Feminine icon Morissette finds balance between her career and a personal life
June 29, 2005 - The moment when it was apparent that the 1995 Alanis Morissette CD, "Jagged Little Pill" was going to be more than just a hit album is still a vivid memory.
The CD had not been out for long, and Morissette was on a club tour just as "Jagged Little Pill" was set for takeoff. The lead single, "You Oughta Know," had caught on at radio, making Morissette an artist to watch.
When she performed the single that night, it seemed as if the hundreds of women in the crowd already had committed every word to memory as they robustly sang along with Morissette.
A young woman directly in front of me was particularly energized by "You Oughtta Know" and its blunt retort to a former lover for the emotional wreckage he caused by dallying with an older woman. As the song reached its chorus the woman turned to look directly at me and howled the song's scathing lyrics, while emphatically pointing her finger toward my face.
At that moment I was thankful I wasn't her ex-boyfriend – and it was also clear that Morissette had struck a nerve, expressing the feelings of betrayal, anger and pain countless women felt toward men who had strayed or otherwise let them down.
This summer Morissette marks the 10th anniversary of "Jagged Little Pill" by releasing a newly recorded acoustic version of the CD and touring in an acoustic format with a show that will draw heavily from that album.
It's unusual for an artist to revisit and celebrate an earlier album in this manner. But as that club show a decade ago hinted, "Jagged Little Pill" wasn't just any album.
Rarely before had an artist released a collection of songs whose lyrics were so jarringly honest, so bluntly worded and so rawly emotional. From that point on, songwriters – especially women – have felt empowered to express their thorniest emotions with a candor that seemed off limits before then.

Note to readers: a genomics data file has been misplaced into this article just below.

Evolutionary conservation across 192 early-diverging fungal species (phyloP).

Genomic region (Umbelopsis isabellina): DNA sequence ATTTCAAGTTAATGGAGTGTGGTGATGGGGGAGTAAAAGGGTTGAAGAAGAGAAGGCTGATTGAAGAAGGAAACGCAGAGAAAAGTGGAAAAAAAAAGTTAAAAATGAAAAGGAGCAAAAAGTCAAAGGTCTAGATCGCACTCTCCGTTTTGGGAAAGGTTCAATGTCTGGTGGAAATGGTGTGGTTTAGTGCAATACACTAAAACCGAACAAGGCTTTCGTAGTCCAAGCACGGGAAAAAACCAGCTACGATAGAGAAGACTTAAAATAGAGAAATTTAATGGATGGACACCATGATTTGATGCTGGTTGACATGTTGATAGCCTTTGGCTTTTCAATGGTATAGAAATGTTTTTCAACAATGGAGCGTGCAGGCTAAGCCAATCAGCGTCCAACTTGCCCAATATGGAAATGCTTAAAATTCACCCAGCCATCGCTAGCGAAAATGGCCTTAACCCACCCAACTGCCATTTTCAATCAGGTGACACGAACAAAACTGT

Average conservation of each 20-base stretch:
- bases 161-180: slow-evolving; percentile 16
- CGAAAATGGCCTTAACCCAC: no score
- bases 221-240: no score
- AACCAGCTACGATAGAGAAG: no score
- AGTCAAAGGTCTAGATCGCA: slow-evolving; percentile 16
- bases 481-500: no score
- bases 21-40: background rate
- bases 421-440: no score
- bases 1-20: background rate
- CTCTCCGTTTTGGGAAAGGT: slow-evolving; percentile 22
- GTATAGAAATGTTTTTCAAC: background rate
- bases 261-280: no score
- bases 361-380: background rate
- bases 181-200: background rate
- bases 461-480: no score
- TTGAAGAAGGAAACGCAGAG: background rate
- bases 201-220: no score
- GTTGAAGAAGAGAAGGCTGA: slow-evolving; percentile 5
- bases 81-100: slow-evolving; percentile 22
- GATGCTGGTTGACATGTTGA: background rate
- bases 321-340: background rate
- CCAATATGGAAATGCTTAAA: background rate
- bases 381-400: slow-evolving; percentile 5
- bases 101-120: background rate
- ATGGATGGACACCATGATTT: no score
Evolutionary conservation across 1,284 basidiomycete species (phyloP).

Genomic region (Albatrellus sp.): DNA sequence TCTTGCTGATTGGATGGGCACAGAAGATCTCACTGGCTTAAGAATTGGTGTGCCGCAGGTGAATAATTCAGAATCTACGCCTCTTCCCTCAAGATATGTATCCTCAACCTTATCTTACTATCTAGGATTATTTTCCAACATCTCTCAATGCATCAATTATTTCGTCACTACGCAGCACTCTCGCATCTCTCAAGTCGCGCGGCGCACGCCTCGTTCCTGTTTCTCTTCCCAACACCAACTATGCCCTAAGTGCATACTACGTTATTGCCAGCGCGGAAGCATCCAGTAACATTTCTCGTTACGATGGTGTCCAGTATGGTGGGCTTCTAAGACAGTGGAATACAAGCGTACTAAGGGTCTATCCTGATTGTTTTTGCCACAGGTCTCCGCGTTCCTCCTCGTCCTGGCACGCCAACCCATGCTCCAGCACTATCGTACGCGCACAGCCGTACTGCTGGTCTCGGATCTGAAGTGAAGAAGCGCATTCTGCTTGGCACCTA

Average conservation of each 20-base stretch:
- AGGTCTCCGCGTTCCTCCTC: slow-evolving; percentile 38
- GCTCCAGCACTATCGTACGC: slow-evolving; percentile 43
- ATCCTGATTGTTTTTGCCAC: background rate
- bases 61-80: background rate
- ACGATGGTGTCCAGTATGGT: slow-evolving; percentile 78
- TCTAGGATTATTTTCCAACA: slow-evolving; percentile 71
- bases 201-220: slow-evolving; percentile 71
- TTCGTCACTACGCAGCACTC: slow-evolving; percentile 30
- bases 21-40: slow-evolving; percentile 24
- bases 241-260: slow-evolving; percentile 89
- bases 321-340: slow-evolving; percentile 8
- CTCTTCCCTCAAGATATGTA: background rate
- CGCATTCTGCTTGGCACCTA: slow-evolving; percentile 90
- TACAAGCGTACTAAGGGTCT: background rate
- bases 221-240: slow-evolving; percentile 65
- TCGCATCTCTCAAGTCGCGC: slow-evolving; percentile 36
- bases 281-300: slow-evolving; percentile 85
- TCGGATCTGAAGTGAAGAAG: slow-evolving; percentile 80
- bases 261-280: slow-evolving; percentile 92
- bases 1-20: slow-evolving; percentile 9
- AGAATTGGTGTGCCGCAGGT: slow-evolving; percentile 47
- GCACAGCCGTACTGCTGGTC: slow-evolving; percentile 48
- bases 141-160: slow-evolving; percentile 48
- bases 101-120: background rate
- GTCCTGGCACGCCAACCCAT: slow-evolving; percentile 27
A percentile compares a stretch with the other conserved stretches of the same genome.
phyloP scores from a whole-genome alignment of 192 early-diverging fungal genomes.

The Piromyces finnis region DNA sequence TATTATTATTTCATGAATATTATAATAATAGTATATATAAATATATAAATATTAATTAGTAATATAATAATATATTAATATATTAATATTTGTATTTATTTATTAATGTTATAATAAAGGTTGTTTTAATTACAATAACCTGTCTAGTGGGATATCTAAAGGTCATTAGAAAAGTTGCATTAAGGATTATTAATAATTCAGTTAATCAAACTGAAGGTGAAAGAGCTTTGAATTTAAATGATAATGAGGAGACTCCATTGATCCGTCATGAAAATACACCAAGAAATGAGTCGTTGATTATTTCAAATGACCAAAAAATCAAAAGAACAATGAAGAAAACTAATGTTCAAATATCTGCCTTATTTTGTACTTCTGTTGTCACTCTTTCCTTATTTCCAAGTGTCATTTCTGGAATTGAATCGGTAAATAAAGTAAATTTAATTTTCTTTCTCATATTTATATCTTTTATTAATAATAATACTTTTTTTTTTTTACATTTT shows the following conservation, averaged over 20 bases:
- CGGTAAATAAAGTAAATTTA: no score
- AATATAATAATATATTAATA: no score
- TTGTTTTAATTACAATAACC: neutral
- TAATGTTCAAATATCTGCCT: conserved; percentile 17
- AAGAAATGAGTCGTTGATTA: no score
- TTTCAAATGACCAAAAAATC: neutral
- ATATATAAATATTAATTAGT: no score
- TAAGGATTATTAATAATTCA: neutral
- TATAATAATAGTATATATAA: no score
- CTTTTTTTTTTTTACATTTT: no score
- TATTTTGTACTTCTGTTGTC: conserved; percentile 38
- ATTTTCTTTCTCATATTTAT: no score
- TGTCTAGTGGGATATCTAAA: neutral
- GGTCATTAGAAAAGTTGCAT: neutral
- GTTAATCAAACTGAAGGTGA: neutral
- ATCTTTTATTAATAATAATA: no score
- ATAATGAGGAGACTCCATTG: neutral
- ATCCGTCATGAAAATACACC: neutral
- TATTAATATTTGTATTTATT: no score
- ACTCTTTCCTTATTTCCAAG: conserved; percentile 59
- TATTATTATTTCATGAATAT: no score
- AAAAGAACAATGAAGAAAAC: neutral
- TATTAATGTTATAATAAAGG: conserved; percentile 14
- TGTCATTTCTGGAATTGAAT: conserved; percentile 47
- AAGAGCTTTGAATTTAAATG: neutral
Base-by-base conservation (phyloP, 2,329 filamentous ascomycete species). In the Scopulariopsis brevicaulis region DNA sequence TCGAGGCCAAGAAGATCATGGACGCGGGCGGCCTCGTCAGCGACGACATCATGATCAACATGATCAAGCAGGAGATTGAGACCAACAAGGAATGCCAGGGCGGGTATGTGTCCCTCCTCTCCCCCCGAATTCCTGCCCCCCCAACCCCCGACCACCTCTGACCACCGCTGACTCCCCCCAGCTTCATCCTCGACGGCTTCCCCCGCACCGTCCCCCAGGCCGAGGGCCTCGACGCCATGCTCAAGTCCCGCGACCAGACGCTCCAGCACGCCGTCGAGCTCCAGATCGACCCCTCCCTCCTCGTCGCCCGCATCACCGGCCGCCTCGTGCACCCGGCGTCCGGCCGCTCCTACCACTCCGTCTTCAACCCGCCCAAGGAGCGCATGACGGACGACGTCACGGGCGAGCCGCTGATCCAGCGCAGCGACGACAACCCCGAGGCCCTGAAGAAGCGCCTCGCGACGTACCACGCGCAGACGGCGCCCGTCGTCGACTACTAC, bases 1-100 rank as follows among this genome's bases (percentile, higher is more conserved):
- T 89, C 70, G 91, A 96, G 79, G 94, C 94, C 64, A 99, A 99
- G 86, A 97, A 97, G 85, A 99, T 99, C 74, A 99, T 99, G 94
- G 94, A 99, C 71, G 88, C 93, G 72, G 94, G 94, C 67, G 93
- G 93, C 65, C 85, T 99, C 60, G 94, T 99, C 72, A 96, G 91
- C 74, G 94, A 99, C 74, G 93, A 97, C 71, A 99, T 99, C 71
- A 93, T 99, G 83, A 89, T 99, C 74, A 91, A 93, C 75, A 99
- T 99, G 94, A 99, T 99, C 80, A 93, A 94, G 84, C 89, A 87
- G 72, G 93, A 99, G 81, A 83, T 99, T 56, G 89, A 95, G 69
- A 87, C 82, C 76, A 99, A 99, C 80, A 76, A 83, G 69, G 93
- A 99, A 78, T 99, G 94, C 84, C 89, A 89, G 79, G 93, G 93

"I really do see both sides of it," Morissette said in a recent interview.
"At the same time, I don't want to avoid what actually wound up happening on a fairly large level," she said. "I do feel like a huge part of shift of that model, and I'm happy for it. The thought of me inspiring other artists to be authentic and transparent and vulnerable and authentic in their songs in the way I have been, that excites me."
With the 10th anniversary of "Jagged Little Pill" approaching, Morissette wanted to find an appropriate way to re-invent the CD – and re-visit that period in her life.
On a personal level, she is clearly a different person a decade later. The Morissette on the original "Jagged Little Pill" was clearly showing her youth, as she wrestled with romantic struggles, issues of self-image (on "Perfect" and "You Learn") and spirituality ("Forgiven").
Today, she seems far more centered and has found a better balance between her career and personal life. She is engaged to actor Ryan Reynolds, and clearly excited about their future together. Morissette, though, said much of her contentment comes from efforts to better herself.
"I think a lot of that has to do with my really developing my sense of spirit," she said.
Alanis Morissette plays July 2 at the Fox Theatre, 527 N. Grand. Tickets for the 8 p.m. show, which also features Jason Mraz, are $69.50, $59.50 and $37.50.